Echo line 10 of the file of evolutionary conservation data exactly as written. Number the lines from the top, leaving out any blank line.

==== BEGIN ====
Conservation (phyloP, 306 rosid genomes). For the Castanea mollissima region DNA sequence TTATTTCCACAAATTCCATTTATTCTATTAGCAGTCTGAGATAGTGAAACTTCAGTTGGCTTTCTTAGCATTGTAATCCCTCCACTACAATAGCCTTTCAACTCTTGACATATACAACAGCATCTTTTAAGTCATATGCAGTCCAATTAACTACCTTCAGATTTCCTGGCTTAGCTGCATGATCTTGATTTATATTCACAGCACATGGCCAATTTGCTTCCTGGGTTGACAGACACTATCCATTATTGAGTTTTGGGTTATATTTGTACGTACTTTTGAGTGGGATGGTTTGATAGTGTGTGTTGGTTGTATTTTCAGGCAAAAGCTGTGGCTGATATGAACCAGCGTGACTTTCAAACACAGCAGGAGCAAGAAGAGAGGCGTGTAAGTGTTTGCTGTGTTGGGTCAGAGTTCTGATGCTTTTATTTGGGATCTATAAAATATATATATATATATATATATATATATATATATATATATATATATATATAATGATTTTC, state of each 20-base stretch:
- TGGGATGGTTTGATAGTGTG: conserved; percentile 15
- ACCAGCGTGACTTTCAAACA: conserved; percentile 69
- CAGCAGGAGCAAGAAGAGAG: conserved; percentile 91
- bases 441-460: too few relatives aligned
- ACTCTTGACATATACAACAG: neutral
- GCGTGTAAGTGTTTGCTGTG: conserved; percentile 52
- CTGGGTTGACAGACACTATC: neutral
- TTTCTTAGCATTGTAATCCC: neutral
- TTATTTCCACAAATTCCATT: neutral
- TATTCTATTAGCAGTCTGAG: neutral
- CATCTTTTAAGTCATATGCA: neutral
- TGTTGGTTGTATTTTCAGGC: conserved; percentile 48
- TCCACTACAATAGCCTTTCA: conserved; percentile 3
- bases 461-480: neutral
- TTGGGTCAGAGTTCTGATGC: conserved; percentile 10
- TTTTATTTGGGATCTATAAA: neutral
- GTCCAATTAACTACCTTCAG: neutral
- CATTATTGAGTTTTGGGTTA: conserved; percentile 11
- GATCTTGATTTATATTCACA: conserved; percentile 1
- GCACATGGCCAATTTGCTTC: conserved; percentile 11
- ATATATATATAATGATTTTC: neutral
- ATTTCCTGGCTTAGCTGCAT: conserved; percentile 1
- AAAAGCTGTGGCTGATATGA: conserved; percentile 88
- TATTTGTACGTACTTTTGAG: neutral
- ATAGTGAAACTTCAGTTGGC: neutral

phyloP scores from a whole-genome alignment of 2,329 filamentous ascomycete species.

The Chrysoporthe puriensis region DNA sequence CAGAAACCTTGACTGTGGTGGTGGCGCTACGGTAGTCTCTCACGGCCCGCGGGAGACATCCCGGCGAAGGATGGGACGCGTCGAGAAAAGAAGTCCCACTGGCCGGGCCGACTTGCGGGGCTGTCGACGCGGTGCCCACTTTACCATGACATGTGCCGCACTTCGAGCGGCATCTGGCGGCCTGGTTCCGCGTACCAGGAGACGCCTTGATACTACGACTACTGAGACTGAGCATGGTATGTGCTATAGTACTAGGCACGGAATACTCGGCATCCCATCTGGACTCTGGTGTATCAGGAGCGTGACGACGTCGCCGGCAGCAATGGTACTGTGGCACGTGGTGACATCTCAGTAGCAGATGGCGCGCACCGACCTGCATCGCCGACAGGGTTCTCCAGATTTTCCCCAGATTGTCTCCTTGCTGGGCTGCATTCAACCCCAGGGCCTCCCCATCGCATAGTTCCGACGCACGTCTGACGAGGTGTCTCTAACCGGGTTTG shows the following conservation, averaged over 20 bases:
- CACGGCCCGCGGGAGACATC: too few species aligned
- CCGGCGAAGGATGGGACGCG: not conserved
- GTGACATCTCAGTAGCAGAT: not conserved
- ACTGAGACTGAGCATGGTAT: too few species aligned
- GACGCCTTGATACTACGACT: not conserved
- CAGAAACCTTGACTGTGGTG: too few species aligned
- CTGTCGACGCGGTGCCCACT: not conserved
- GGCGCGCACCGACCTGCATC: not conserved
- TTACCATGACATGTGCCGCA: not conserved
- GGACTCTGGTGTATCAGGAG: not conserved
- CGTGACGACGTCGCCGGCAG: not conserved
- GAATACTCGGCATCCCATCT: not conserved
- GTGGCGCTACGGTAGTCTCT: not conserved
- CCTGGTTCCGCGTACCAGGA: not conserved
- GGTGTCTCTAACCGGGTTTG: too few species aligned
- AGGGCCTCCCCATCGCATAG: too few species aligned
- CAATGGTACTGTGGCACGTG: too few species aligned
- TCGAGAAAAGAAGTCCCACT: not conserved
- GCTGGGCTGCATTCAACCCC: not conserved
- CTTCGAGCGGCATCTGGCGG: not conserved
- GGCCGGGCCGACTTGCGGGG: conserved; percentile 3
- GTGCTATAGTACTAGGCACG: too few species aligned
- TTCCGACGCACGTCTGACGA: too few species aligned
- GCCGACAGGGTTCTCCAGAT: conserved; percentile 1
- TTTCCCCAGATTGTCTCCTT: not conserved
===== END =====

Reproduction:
- TTATTTCCACAAATTCCATT: neutral